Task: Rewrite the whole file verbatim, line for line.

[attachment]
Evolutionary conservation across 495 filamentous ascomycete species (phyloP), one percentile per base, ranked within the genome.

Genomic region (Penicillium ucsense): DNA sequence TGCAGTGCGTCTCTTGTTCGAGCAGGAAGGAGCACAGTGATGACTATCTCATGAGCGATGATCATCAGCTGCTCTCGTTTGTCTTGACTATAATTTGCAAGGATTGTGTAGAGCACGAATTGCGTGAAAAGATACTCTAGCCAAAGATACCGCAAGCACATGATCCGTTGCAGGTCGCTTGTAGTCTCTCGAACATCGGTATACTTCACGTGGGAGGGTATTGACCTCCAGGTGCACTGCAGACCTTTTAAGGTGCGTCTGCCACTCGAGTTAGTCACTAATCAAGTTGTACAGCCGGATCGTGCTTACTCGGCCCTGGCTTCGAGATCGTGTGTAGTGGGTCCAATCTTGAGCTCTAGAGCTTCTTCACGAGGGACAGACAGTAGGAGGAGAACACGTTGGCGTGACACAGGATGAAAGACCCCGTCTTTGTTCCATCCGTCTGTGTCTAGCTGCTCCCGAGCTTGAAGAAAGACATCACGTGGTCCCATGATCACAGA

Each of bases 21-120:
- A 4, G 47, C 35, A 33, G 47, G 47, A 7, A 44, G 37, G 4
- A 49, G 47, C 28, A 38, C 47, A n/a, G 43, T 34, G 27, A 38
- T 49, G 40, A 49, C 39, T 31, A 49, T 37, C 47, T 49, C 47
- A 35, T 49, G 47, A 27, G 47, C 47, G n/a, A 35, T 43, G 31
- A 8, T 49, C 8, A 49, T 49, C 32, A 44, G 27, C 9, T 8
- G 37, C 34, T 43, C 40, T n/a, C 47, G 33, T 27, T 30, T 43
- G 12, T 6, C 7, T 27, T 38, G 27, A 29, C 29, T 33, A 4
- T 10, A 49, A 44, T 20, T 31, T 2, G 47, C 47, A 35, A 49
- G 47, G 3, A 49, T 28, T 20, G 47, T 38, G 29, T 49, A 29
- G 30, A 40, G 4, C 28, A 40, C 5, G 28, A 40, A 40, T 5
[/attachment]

Evolutionary conservation across 495 filamentous ascomycete species (phyloP), one percentile per base, ranked within the genome.

Genomic region (Penicillium ucsense): DNA sequence TGCAGTGCGTCTCTTGTTCGAGCAGGAAGGAGCACAGTGATGACTATCTCATGAGCGATGATCATCAGCTGCTCTCGTTTGTCTTGACTATAATTTGCAAGGATTGTGTAGAGCACGAATTGCGTGAAAAGATACTCTAGCCAAAGATACCGCAAGCACATGATCCGTTGCAGGTCGCTTGTAGTCTCTCGAACATCGGTATACTTCACGTGGGAGGGTATTGACCTCCAGGTGCACTGCAGACCTTTTAAGGTGCGTCTGCCACTCGAGTTAGTCACTAATCAAGTTGTACAGCCGGATCGTGCTTACTCGGCCCTGGCTTCGAGATCGTGTGTAGTGGGTCCAATCTTGAGCTCTAGAGCTTCTTCACGAGGGACAGACAGTAGGAGGAGAACACGTTGGCGTGACACAGGATGAAAGACCCCGTCTTTGTTCCATCCGTCTGTGTCTAGCTGCTCCCGAGCTTGAAGAAAGACATCACGTGGTCCCATGATCACAGA

Each of bases 21-120:
- A 4, G 47, C 35, A 33, G 47, G 47, A 7, A 44, G 37, G 4
- A 49, G 47, C 28, A 38, C 47, A n/a, G 43, T 34, G 27, A 38
- T 49, G 40, A 49, C 39, T 31, A 49, T 37, C 47, T 49, C 47
- A 35, T 49, G 47, A 27, G 47, C 47, G n/a, A 35, T 43, G 31
- A 8, T 49, C 8, A 49, T 49, C 32, A 44, G 27, C 9, T 8
- G 37, C 34, T 43, C 40, T n/a, C 47, G 33, T 27, T 30, T 43
- G 12, T 6, C 7, T 27, T 38, G 27, A 29, C 29, T 33, A 4
- T 10, A 49, A 44, T 20, T 31, T 2, G 47, C 47, A 35, A 49
- G 47, G 3, A 49, T 28, T 20, G 47, T 38, G 29, T 49, A 29
- G 30, A 40, G 4, C 28, A 40, C 5, G 28, A 40, A 40, T 5